But this is about the dullest dish in Spain. There are so many good things to eat that we don’t know why any non-Spaniard would bother with cocido except as an experiment in culinary anthropology. It’s not that we think it bad. It doesn’t have enough taste or smell to be bad. Its long cooking in much water seems to strip its good parts of their native goodness. And yet the Madrileños swoon for this stuff. They dream of it when away from home. They even compose songs to it. We tell no lie.

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A sad man in search of coffee in Madrid on a Sunday morning. Photo by DL.

Sunday morning I got up early and checked out of the Hotel De Las Letras. Eva was coming by about 9 to take me to the Ribera del Duero wine region about 150 Km. away. Since I had about half an hour until she arrived, I asked the clerk at the front desk if there was a café or something along Gran Vía where I could get a coffee. She looked at her watch and huffed. “Not this early,” she said.

It was 8:30. I thought perhaps her watch had stopped so I repeated this information to her: “It’s 8:30. On a Sunday.”

“Exactly,” she said.

“Wait, you mean there’s nowhere in downtown Madrid where one can get a cup of coffee to go on Sunday morning?”

“Not this early,” she said. “People are still coming home from last night.”

And it was true. I walked for blocks up Gran Vía and saw dozens of tired looking revelers looking like vampires afraid of the sun but not a single café where I could get a latte. After walking for about five blocks, I did come across a Starbucks. But it wasn’t open. Too early, I guess.

I walked back to the hotel and went around the corner to DL’s, the hotel’s stylish restaurant (that I like to think is named after me) which was just setting up their Sunday buffet. I asked them if it might be possible to get a cup of coffee to go. Was I eating here? they asked. Sadly, no, I told them. I was just hoping I could get a cup of coffee. To go. The waitress said, “One minute, please.” She went off and spoke to a manager. The two of them looked at me while discussing the problem. Eventually the manager came over and asked if she could help me.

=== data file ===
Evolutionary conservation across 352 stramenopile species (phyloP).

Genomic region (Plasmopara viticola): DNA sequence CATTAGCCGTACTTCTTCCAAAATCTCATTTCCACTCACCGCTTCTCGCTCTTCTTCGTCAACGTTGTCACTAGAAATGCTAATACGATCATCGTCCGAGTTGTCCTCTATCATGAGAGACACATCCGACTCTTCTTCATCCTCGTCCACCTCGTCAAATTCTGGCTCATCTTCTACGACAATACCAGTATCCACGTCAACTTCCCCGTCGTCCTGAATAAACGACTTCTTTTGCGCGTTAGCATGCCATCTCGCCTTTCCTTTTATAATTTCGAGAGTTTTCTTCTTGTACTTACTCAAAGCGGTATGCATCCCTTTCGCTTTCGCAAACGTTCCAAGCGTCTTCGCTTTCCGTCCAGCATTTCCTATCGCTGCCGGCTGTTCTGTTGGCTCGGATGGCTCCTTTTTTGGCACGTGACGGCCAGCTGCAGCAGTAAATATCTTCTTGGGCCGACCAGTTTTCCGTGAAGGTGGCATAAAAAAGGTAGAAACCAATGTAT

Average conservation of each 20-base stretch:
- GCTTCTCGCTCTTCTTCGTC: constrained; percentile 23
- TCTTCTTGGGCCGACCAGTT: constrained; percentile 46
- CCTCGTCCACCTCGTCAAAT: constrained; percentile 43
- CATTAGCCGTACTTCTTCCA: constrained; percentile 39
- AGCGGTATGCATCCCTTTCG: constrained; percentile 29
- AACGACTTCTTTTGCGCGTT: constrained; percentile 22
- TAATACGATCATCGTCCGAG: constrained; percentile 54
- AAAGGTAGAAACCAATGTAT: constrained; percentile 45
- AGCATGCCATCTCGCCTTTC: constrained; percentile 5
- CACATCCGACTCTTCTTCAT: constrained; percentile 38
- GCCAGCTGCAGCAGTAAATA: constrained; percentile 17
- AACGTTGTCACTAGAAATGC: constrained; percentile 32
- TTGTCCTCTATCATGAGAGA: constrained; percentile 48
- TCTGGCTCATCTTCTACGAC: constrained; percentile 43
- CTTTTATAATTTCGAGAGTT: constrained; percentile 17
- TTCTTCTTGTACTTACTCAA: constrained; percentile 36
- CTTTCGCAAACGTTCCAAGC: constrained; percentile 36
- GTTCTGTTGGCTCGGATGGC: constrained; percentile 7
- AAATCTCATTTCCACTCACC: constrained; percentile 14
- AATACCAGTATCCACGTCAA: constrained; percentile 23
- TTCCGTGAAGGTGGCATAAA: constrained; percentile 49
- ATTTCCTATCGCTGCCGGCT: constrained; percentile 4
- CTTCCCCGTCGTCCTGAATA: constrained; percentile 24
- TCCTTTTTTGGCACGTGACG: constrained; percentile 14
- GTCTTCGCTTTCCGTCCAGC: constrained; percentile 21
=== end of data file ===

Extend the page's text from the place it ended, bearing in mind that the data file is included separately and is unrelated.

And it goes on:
“Yes, I’m checking out of the hotel this morning and was hoping I could get a cup of coffee to take with me as a friend and I are driving to Ribera del Duero.

“Ah,” said the manager, nodding. “You want a coffee?”

“Yes, please. To go.”

“To go?”


The manager disappeared. Five or ten minutes later, the waitress was back. With a water cup-sized Styrofoam cup. Of lukewarm coffee. I thanked her and paid. When I got back to the lobby, Eva was sitting on a couch. “Where have you been?” she asked. I told her I’d been looking for coffee. For 45 minutes. “Good,” she said. “Did you bring me one?”

I smiled and handed her the cup. “This is yours,” I lied. “I had mine back at the restaurant.” She thanked me and we left. For the long drive to Ribera del Duero. Sans coffee.

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Spanish piropos

Piropo illustration by Nick Mahshie.

It is late afternoon and I am walking down Gran Via with Eva when a flashy twenty-something male, passing in the other direction, says something under his breath to which Eva hisses. Like a cat.

“What was that about?” I ask her.

Piropo,” she snarls. “A bad one.”

So what, you wonder (as did I), is a piropo?

According to the dictionary of the Real Academia Española, piropos are “compliments with an amorous or sexual expressive tone, usually said by men to women. The setting is usually the street where the participants do not know each other and can remain anonymous.”

A high school Spanish textbook says piropos are “Flattery that causes a woman to blush; a loud compliment on a woman’s physical appearance.”

Okay, so what was the piropo used on Eva? “It was an old one. Something about me having so many curves and him having no brakes. But then he added a more modern twist on the end.”

“Which was what?”

“He said, ‘Tu con tantas curves y yo sin frenos, que putazo nos metemos.”

“Which means?”

“I have no brakes so let’s go fuck. Subtle, no?”

No. And that’s the problem with piropos these days. What was once a subtle form of flattery has morphed into something crude and offensive. In the old days, a piropo was considered something of an art form. Think Shakespeare: “See how she leans her cheek upon her hand! O that I were a glove upon that hand, that I might touch that cheek!” That line, from Romeo and Juliet, is nothing more than an old fashioned piropo, and what woman would hiss at an admirer murmuring such a desire?

Two other old school piropos: “Where you go, flowers must spring up” and “If beauty were a sin, you’d never be forgiven.” Over the top and a little corny, yes, but certainly nothing that a woman would find offensive.

But compare that to this piropo suggested on an iPhone ap called Piropos de Obrero (yes, there’s an ap for that): Si fueras barco pirata te comería el tesoro que tienes entre las patas. Translation? If you were a pirate ship, I would eat the treasure between your legs.

Just what every woman walking down the street wants to hear.